The persecution of JesusThis page explains a few of the events during the persecution and crucifixion of Jesus. Jesus was falsely accused of being an anti-government rebel and was crucified and killed. His persecution fulfilled many Bible prophecies that had been written hundreds of years beforehand.
The plot against Jesus
(see Matthew 26:1-5, 14-16)
A few days before the Passover, Jesus again predicted his death. He told his disciples that he would be handed over to be crucified.
At about this time, the chief priests and other community leaders plotted to have Jesus arrested so they could kill Him. They conspired with Judas, one of Jesus' 12 Apostles, and paid him 30 pieces of silver to look for an opportunity to betray Jesus.
The Lord's Supper (the Last Supper)
(see Matthew 26:26-29; Mark 14:22-25; Luke 22:19-20)
During the Passover celebration, Jesus gathered with his apostles. He knew that this would be the final meal that he would share with his apostles before his crucifixion. It was at this time that Jesus instituted what is now known in many Christian churches as "communion." It is also called "the Last Supper" or "the Lord's Supper."
While they were eating, Jesus took bread, gave thanks and broke it, and gave it to his disciples, saying, "Take and eat; this is my body." Then he took the cup, gave thanks and offered it to them, saying, "Drink from it, all of you. This is my blood of the covenant, which is poured out for many for the forgiveness of sins." (Matthew 26:26-28 NIV).
Jesus suffered and died for our sins; he gave up his body and blood for our forgiveness. Many Christian churches celebrate communion at least once a month.
Jesus is betrayed by Judas
(see Matthew 26:47-56)
Jesus and his followers had entered the Garden of Gethsemane on the Mount of Olives. His disciples were sleeping for the night when a crowd of Roman soldiers and Jewish officials showed up to arrest Jesus. Judas told the soldiers which man was Jesus. Then the men began to arrest Jesus, but Peter used a sword to cut off a man's ear. Jesus scolded Peter for doing that: "Put your sword back in its place," Jesus said to him, "for all who draw the sword will die by the sword." (Matthew 26:52). Jesus healed the injured man's ear and then allowed Himself to be arrested and led away.
Peter denies knowing Jesus
(see Matthew 26:58,69-75)
Chapter 26 of the Bible's book of Matthew begins with a prophecy from Jesus that he would be betrayed and handed over to be crucified. And the chapter ends with the fulfillment of another of Jesus' prophecies - that Peter, Jesus' loyal Apostle, would deny knowing Jesus three times before the break of dawn.
After Jesus was arrested and led away by the soldiers, Peter followed them into the courtyard of the high priest. He took a seat near some of the guards and waited to see what would happen with Jesus. A servant walked up to Peter and asked him if he was with Jesus. Peter said "I don't know what you're talking about."
Peter then got up and went outside of a gateway where another person saw him and identified him as a follower of Jesus. Peter again denied knowing Jesus. Other people then identified Peter as being a follower of Jesus and again Peter denied knowing Jesus. In all, Peter had denied knowing Jesus three times before dawn, just as Jesus had predicted.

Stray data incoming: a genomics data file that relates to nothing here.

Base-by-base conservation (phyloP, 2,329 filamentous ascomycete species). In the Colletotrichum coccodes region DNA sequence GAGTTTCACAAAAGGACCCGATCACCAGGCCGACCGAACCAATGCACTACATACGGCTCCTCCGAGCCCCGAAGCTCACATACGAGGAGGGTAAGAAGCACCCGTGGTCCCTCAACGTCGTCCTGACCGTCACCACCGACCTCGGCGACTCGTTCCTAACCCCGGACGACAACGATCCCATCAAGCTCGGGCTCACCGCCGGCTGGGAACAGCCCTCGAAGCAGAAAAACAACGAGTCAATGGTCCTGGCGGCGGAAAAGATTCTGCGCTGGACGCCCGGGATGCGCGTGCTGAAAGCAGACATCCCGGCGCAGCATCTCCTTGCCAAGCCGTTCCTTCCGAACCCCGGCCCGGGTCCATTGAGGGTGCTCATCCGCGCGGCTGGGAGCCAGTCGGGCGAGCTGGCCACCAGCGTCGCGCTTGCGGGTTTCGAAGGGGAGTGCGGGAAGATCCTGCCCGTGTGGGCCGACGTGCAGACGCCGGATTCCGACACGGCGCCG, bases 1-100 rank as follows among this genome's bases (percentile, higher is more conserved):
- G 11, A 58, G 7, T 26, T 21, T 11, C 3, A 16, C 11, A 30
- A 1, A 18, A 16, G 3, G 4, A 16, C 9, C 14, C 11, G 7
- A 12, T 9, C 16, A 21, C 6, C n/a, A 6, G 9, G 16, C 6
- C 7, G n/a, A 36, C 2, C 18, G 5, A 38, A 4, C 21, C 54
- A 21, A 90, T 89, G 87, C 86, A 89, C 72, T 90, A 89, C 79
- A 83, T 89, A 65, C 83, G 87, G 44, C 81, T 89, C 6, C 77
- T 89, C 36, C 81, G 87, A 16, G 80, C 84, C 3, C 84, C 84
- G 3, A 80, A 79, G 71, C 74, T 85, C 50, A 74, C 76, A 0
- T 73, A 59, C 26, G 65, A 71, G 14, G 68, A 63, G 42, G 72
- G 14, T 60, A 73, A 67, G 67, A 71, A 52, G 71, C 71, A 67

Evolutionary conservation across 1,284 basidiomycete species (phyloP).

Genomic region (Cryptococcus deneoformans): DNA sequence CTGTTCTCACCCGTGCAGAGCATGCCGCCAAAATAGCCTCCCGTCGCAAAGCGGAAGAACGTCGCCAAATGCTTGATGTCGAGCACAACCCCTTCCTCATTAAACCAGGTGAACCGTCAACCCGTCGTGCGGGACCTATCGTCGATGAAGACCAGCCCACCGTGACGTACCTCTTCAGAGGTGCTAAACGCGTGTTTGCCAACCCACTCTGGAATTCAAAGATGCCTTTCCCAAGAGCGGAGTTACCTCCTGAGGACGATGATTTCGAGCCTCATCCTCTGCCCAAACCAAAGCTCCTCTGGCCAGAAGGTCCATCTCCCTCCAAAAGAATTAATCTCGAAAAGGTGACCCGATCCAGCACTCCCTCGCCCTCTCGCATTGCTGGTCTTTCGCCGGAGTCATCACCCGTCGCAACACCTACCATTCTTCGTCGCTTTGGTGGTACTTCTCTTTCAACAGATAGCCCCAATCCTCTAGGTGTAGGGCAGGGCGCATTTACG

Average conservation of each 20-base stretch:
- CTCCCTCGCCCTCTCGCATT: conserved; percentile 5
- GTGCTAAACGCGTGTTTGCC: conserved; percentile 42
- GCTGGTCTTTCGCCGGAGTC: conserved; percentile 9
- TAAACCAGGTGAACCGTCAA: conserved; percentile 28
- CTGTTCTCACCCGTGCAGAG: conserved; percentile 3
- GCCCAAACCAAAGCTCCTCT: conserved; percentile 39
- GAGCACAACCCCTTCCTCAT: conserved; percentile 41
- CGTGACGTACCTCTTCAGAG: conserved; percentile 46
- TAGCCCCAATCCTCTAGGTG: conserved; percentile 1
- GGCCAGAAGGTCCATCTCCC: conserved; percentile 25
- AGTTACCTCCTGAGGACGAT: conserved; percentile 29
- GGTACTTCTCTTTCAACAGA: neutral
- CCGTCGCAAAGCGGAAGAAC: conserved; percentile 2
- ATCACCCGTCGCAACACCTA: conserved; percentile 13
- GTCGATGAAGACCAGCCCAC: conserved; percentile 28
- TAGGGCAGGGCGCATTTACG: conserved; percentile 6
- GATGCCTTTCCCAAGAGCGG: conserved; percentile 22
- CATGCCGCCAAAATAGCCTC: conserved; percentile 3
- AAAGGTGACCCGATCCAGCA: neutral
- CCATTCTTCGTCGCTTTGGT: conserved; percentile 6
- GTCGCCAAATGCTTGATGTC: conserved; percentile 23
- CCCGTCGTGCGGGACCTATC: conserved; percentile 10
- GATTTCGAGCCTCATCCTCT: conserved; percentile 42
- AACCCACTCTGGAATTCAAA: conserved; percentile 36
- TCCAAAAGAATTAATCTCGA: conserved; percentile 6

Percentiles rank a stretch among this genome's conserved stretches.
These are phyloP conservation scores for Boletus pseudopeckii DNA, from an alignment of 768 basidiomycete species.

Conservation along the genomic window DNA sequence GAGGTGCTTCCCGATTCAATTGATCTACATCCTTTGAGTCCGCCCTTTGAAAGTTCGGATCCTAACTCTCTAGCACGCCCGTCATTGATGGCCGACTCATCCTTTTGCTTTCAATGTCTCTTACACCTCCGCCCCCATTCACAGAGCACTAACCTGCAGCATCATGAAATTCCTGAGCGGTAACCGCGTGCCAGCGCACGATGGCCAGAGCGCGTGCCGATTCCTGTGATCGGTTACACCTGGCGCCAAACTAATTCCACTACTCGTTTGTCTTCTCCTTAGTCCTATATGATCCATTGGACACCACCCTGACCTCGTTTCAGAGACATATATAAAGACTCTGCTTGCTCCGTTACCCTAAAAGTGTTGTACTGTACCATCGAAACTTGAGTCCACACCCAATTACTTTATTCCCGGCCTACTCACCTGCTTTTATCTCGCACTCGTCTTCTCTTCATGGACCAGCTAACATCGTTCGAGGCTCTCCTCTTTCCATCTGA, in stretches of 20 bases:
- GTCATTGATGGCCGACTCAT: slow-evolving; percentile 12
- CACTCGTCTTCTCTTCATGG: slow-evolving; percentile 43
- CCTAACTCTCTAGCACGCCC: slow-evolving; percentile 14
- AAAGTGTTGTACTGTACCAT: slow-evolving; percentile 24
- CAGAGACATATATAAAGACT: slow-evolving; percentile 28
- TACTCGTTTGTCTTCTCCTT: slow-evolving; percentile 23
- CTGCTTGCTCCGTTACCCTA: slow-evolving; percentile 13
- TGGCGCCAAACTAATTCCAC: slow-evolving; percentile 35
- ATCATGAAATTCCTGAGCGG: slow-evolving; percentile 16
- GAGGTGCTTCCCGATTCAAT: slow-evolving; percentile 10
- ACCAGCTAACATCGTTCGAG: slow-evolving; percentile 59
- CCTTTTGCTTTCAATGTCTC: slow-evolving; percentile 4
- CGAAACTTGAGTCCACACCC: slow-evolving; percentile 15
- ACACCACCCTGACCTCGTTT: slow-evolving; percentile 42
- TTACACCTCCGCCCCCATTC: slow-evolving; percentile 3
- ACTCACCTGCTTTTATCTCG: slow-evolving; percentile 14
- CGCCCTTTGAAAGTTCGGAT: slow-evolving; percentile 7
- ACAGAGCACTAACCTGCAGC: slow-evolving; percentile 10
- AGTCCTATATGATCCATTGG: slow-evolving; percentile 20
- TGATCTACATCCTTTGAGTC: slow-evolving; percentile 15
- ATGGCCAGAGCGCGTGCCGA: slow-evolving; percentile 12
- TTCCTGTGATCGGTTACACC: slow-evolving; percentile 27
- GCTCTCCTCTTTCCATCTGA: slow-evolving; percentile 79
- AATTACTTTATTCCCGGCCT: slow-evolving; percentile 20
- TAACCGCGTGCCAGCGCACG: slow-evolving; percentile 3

When Peter remembered that Jesus had predicted Peter's denials, Peter began to weep because he had denied knowing the Lord.
Jesus is interrogated, mocked and put on trial
(see Matthew 27:1-31)
Chapter 27 of the Bible's book of Matthew explains that Jesus was falsely accused of being an anti-government rebel. He appears before Pontius Pilate, the Roman governor of the land of the Jews, and eventually is condemned. Jesus then was beaten and mocked by Roman soldiers.
Then the governor's soldiers took Jesus into the Praetorium and gathered the whole company of soldiers around him. They stripped him and put a scarlet robe on him, and then twisted together a crown of thorns and set it on his head. They put a staff in his right hand and knelt in front of him and mocked him. "Hail, king of the Jews!" they said. They spit on him, and took the staff and struck him on the head again and again. After they had mocked him, they took off the robe and put his own clothes on him. Then they led him away to crucify him. - Matthew 27:27-31 (NIV).
Jesus is crucified
(see Matthew 27:35-38)
After the trial, Jesus was beaten and whipped. Then he was given a cross to carry and led to Calvary. There, he was nailed to the cross, through his wrists and feet. The cross was raised and Jesus was left to die. Many people had gathered to watch. Some mocked Jesus as he was dying. Others mourned for him. In Luke 23:34, Jesus said, "Father, forgive them, for they do not know what they are doing."
Jesus is buried
(see Matthew 27:57-61; Mark 15:42-47; Luke 23:50-55; John 19:31-42)
After Jesus had died on the cross, a Roman soldier pierced Jesus with a spear to make sure he was dead. Two men had asked permission to take Jesus' body and bury Him The two men were Joseph of Arimathea and a man named Nicodemus. Jesus was taken down from the cross, wrapped in clothe and placed into an empty tomb owned by Joseph of Arimathea. A large stone was placed in front of the tomb to close off the burial chamber. The Romans also posted a guard at the tomb to prevent anyone from stealing the body.
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